Stamenich v. Markovic

Annotate this Case

462 A.2d 452 (1983)

Zlatan STAMENICH, et al., Appellants, v. Mirjana MARKOVIC, et al., Appellees.

No. 81-1194.

District of Columbia Court of Appeals.

Submitted September 16, 1982.

Decided June 13, 1983.

*453 Elbert R. Shore, Rockville, Md., was on brief for appellants.

Donald Cefaratti, Jr., Washington, D.C., was on brief for appellees.

Before NEBEKER, BELSON and TERRY, Associate Judges.

TERRY, Associate Judge:

The trial court granted appellees' motion for a preliminary injunction and entered an order directing appellants to assign a lease to appellees. We hold that the trial court erred in two respects and reverse the order granting the injunction.[1]

I

On September 7, 1979, appellant Zlatan Stamenich entered into a contract with appellee Alexander Markovic for the sale of Mr. Stamenich's thirty shares of stock in Serbian Crown, Inc., the corporate owner of the Serbian Crown Restaurant in Northwest Washington, for $175,000.[2] On September *454 29 and December 14 they executed addenda to the September 7 agreement. Specifically, the December 14 addendum provided that the purchase price "include[d] also one-half (40 shares) of the corporation FRENCH DELICATESSEN JOUR ET NUIT, INC., owned by the seller Mr. Zlatan Stamenich."

On January 24, 1980, Stamenich and Alexander Markovic signed a document entitled "Final Settlement." This document stated that there was a balance of $92,159 to be paid on the purchase price of the stock and specified the mode of payment. It also provided that half the shares of the Serbian Crown and the French Delicatessen were to be transferred that day to appellee Mirjana Markovic.[3] There was no provision in either the September 7 contract, the two addenda, or the January 24 "Final Settlement" for any assignment of the lease to the premises where the restaurant was located.

On March 11, 1980, Mr. Markovic entered into a contract with appellant Renato Bertagna for the purchase of Mr. Bertagna's interest in the Serbian Crown (twenty shares of stock) and the French Delicatessen (forty shares of stock) for the sum of $140,000. The record is not entirely clear, but it appears that Mr. Bertagna delivered all of the stock to Mr. Markovic when he was tendered the full purchase price.

On June 17, 1981, appellees filed a motion for a preliminary injunction asking the court, inter alia, to enter an order directing Stamenich and Bertagna to assign the lease to them.[4] At the hearing which followed, the trial court expressed some concern at the outset over the fact that there was no verified complaint or affidavit in support of the motion. Upon reassurances from all the parties that they were ready to proceed, however, the court went ahead with the taking of testimony.[5]

Mr. Markovic testified that before he signed the September 7 contract, he had entered into verbal agreements with appellant Stamenich concerning the assignment of the lease to the property. Mr. Stamenich, on the other hand, testified that Mr. Markovic had never asked him to include a provision in the contract to cover the assignment of the lease. Stamenich added, however, that despite the absence of any contractual provision, he was willing to assign the lease as soon as he was paid in full for his shares of stock in the two corporations.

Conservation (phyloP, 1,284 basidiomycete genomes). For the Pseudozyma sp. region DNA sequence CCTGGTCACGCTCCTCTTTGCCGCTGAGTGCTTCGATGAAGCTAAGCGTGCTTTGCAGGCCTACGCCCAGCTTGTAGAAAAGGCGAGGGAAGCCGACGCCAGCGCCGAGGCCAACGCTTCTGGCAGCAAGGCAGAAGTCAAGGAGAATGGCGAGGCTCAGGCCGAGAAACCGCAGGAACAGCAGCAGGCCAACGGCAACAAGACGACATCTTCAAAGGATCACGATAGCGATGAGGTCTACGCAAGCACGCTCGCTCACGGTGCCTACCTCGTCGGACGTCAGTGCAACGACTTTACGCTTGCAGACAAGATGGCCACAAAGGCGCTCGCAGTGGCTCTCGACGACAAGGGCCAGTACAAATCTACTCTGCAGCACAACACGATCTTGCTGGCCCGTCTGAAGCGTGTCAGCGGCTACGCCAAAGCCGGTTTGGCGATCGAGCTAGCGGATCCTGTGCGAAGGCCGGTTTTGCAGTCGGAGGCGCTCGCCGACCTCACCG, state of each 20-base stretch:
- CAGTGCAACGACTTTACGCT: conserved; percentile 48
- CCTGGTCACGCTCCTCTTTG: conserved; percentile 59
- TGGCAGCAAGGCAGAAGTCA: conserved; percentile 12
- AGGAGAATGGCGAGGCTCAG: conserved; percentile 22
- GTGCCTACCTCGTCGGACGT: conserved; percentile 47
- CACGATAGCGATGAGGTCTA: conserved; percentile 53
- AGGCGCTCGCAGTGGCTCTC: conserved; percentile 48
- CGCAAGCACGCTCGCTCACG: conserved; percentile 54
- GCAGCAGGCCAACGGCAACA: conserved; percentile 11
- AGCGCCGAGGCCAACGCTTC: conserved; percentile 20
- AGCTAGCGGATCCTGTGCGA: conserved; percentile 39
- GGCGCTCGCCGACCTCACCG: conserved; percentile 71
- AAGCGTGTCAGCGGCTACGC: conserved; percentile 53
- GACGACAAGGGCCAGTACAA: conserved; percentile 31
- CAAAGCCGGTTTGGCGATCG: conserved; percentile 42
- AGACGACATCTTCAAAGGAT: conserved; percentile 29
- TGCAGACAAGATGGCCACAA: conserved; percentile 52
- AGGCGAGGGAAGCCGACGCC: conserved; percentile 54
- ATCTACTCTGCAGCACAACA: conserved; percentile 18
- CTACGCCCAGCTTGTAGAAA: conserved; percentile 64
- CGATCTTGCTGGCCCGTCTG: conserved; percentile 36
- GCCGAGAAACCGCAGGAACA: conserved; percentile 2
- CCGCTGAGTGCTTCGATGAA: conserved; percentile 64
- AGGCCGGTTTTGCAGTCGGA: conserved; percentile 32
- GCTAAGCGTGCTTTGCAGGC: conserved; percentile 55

Branko M. Peselj, an attorney who represented both Markovic and Stamenich during the contract negotiations, testified that "[e]verything was specified in the contract." Some of his other testimony, however, was inconsistent with this assertion. For example, *455 when asked why no provision had been made in the contract for assignment of the lease, Mr. Peselj replied, "[B]ecause it was understanding [sic] that he [Mr. Markovic] would take over everything, including the lease."

Benjamin Chaplin, the chief investigator for the District of Columbia Office of Alcoholic Beverage Control, testified that before his office would issue a liquor license, the party requesting it had to have a lease to the premises for which the license was sought. Mr. Chaplin added, however, that if the applicant did not have a lease, a license would still be issued if "there was a letter of intent from the landlord, stating that he would issue the lease after settlement." The license for the premises involved in the instant case had been issued to French Delicatessen Jour et Nuit, Inc.

At the conclusion of the hearing, the trial court orally ruled that the lease would have to be assigned to the appellees and asked their counsel to prepare an order to that effect. On August 12, 1981, the court filed written findings of fact and conclusions of law, stating that "[e]ither implicitly or expressly... [appellants] agreed to have the lease assigned to Jour et Nuit ...." Concluding that appellants had breached their agreement, the court ordered them to "execute an assignment of the lease to French Delicatessen Jour et Nuit, Inc., within 24 hours of the presentation of an assignment of the lease to them by [appellees' attorney]...."[6]

II

Appellants' attack on the trial court's ruling is twofold. First, they contend that the trial court erred when it permitted appellees to introduce parol evidence to establish the existence of an alleged agreement to assign the lease for the building in which the restaurant was located. Second, even assuming arguendo that the use of parol evidence was proper, appellants maintain that the trial court erred in granting appellees' motion for a preliminary injunction because the requirements for obtaining this form of equitable relief were not met. We agree with both contentions.